Opposition’s legal challenge to High Speed 2 clears first hurdle - 26 July 2012
26 July 2012: The Court today set the timetable on the case against High Speed 2 (HS2). The judge agreed that the five cases against HS2 will all be heard and sets the date for the hearings; he caps the opposition’s costs and he opens the door to further amendments to the claims.
The Government’s solicitors and the five parties challenging the lawfulness of Justine Greening's January 2012 announcement to proceed with the controversial high speed rail network (HS2) had their first meeting in court today. His Honour Mr Justice Ouseley presided over a "Case Management Conference" which confirmed how the five challenges to HS2 will be heard by the court. It was agreed that
- The claims will all be heard: The five different claims brought in respect of the Secretary of State's decision to proceed with HS2 will be heard in the High Court starting on 3 December 2012. It is anticipated that the court will sit for eight days to hear the cases.
- The cases will be heard together but organised separately: There will be an agreed running order and the Court will give its decision on each case after all five have been heard.
- Justine Greening required to explain consultation errors: Three of the four parties bringing cases (HS2AA, 51M, and Heathrow Hub) made clear to the court during today’s hearing that the news last week that their 2011 consultation responses had been omitted could now affect their grounds for challenge. The Secretary of State has been required to provide a full explanation for what happened. The judge agreed their cases could then be amended if required.
- Further hearing may be scheduled. It was agreed that there could be a further hearing in October dealing with the Government’s continuing refusal to release official data on passengers numbers on the West Coast Main Line.
- HS2AA’s costs will be capped: It was confirmed that HS2AA were successful in their application to have their costs capped, at £25,000 for each of their two cases.
Hilary Wharf, Director HS2AA said "We are very pleased with today’s decision. Not only does the Judge agree our cases should be, and will be heard, but the Secretary of State has been forced to account for her actions in seemingly ignoring many consultation responses.
The fact that three of the four claimants in this case have had their consultation responses mishandled is unbelievable. But it does explain why the Government seemed not to be listening, - because they weren’t. We were pleased that the judge will allow us to amend our case to reflect these developments.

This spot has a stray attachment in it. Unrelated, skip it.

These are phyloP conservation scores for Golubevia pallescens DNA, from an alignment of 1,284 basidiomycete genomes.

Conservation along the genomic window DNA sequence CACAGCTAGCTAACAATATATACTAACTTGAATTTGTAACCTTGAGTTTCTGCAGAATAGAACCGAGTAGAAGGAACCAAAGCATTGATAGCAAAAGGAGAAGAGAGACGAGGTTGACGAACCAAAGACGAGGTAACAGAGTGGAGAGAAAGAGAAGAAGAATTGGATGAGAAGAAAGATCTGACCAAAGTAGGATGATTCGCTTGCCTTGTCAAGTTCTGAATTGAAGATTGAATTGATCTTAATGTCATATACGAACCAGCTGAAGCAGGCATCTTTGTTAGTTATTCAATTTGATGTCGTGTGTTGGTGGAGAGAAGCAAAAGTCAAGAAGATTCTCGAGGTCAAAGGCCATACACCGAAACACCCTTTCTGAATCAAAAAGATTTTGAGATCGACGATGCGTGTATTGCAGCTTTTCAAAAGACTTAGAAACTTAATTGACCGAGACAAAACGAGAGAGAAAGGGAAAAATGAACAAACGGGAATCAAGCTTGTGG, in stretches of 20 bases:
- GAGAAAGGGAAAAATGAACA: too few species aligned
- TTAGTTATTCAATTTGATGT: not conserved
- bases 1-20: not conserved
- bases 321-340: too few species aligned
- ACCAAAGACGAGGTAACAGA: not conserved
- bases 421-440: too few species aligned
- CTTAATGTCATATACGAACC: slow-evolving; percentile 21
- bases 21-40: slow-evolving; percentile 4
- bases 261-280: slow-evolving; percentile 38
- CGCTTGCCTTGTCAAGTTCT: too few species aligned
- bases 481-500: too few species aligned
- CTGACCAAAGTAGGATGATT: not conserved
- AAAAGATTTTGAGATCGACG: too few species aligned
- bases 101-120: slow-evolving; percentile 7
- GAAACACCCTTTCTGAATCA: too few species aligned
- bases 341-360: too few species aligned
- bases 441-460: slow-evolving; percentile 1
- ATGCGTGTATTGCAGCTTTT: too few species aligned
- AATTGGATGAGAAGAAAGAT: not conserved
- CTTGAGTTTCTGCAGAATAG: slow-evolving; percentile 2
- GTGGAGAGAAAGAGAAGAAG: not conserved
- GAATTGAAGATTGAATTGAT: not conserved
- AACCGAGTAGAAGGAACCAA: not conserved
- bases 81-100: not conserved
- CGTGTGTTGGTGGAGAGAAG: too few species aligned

The Government should stop hiding behind its lawyers and release the capacity data which is so fundamental to their case for HS2.
The hearing in December 2012 will provide communities from Euston to Staffordshire with the opportunity so many having been waiting so long for - to show the court why we think the decision to proceed with HS2 was unlawful.
I would like to thank our two legal teams who have worked so hard to get us to this point and the many thousands of supporters who contributed to the legal fund, without which HS2AA could not have afforded justice.”
Note to Editors
1. HS2 Action Alliance is a national organisation making the powerful case against HS2. It is a not for profit organisation working with over 70 local groups, who all believe HS2 does not represent an effective answer to the UK’s transport, economic or environmental needs.
2. HS2AA are taking 2 judicial review cases against Government. The first majors on failure to follow the SEA regulations, and the second on the lack of information relating to the compensation consultation.
3. The grounds for the environmental legal challenge are the failure of the Department for Transport to comply with the requirements of the Strategic Environmental Assessment (SEA) Regulations 2004 and the Conservation of Habitats and Species Regulations 2010. The SEA Regulations require a full strategic environmental assessment of any important infrastructure project and an assessment of all alternatives to be completed before any proposals are presented for public consultation. The Government failed to do this with HS2. Our previous press release on this covers it in more detail.
4. The basis of the compensation Judicial Review centres on the fact that inadequate information was provided in the consultation, preventing the public from being able to give a meaningful response. The decision was without proper justification, ignored their own criteria and relied on new undisclosed material. Further, the decision did not meet the expectations that had been created by Government, who had promised a fair deal for those suffering losses due to a project alleged to be in the public interest. If all the information had been provided, then the public could have responded to the questions and a different decision should have been reached.
5. On 20 July 2012 HS2AA along with 412 others (including 3 taking judicial reviews) learnt from HS2 Ltd that their detailed response to the 2011 consultation got lost due to ‘processing errors’. Despite this HS2 Ltd say none of the omitted responses introduced any new matters hence the consultation summary and HS2 decision still stand.